Economy

Uber Law

On October 1st, the new “Uber law” came into force in Poland. According to the new regulation, drivers will need to have taxi licenses, just like regular taxi drivers, roof signs, meters and card readers. The companies which operate the apps will have to pay local taxes, not just the drivers themselves. The latter ones will need to pass a medical examination and a vehicle check, but do not need to pass an exam on the topography of cities (which was previously required for taxi drivers). All cars will have to be registered.

This will apply not only to Uber but also to a number of similar companies, like Bolt, iTaxi and FreeNow, that are extremely popular in Polish cities, especially among the young people due to their affordability. All the companies declared that under the new law they would have to reduce the number of drivers and rise prices of their services, what – according to them – would reduce taxes paid. These taxes are estimated for ca. PLN 1,7 million, or EUR 0,4 million, in 2017 – that is more than any taxi company pays but still very low.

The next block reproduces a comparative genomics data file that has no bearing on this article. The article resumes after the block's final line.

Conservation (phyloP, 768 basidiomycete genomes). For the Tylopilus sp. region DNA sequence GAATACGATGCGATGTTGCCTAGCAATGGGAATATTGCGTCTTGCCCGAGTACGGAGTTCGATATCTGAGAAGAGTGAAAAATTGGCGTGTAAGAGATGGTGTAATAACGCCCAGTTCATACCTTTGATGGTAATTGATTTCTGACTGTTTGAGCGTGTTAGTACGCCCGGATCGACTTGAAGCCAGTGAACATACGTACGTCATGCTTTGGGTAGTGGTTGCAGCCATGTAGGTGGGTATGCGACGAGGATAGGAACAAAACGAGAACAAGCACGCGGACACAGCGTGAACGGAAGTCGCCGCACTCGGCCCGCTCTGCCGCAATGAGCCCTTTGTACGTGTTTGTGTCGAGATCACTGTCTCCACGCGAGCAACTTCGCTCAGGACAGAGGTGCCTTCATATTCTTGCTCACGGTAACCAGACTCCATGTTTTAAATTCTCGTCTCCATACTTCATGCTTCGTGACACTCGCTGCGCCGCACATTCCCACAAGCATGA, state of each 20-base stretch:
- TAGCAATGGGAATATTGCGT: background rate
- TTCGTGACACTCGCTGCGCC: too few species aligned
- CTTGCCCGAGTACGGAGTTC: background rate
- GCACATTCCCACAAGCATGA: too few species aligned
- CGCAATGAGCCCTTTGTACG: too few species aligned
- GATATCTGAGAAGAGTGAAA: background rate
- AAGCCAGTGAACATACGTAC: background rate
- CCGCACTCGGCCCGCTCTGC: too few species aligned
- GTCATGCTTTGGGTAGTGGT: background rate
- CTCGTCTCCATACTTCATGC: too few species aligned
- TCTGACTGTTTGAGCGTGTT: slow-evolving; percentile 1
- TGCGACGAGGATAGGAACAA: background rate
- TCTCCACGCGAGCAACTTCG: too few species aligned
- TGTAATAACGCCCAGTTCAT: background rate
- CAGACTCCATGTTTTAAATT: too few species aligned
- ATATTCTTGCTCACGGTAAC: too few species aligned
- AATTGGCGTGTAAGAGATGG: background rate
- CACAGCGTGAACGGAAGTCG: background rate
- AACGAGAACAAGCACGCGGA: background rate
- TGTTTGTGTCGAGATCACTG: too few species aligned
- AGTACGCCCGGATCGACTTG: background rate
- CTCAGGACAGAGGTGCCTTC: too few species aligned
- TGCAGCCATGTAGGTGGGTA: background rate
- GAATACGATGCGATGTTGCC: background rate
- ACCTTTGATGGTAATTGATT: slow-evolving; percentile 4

The legislation is a victory of licensed taxi drivers, who protested during various occasions in 2018. Their cost of operation (taxes and social security) were significantly higher than those of ride-hailing apps and they have been losing the market competition against Uber and others. Often, intermediaries working with ride companies were additionally creating special schemes under which foreign drivers were “volunteers” and received only “pocket money” instead of salaries, or where paid under the table.

Society

3 Million Money Per Day

According to the State Agency for the Prevention of Alcohol-Related Problems (PARPA), in 2019 Poles drank a record amount of alcohol. PARPA suggests that this increase is partly caused by the growing popularity of small bottles of vodka and other hard liquor, known in Poland as monkeys (małpka; 100-200 ml), sold for peanuts (prices start from EUR 1) in almost all shops and gas stations around the country. Every day some 3 million of such bottles are sold in Poland. 1/3 of them are sold before noon on weekdays! Small bottles help hide alcohol consumption to many people.

Poles on average drank 9,78 liters of pure alcohol each in 2019. That breaks the previous record of 9,67, set in 2013. Last year’s increase has largely been driven by hard liquor, which average annual consumption increased to 3,7 liters of pure alcohol, up from 3,3 in 2018. Average wine consumption also went up from 6,0 to 6,2 liters. Surprisingly, the amount of beer consumed dropped to 97,1 liters in 2019 from 100,5 liters in the previous year.

Covid-19 crisis and lockdown contributed to a small decrease in purchases of the smallest bottles, but the number of big bottles of spirit sold in Poland increased by 5%.

The Queen is Born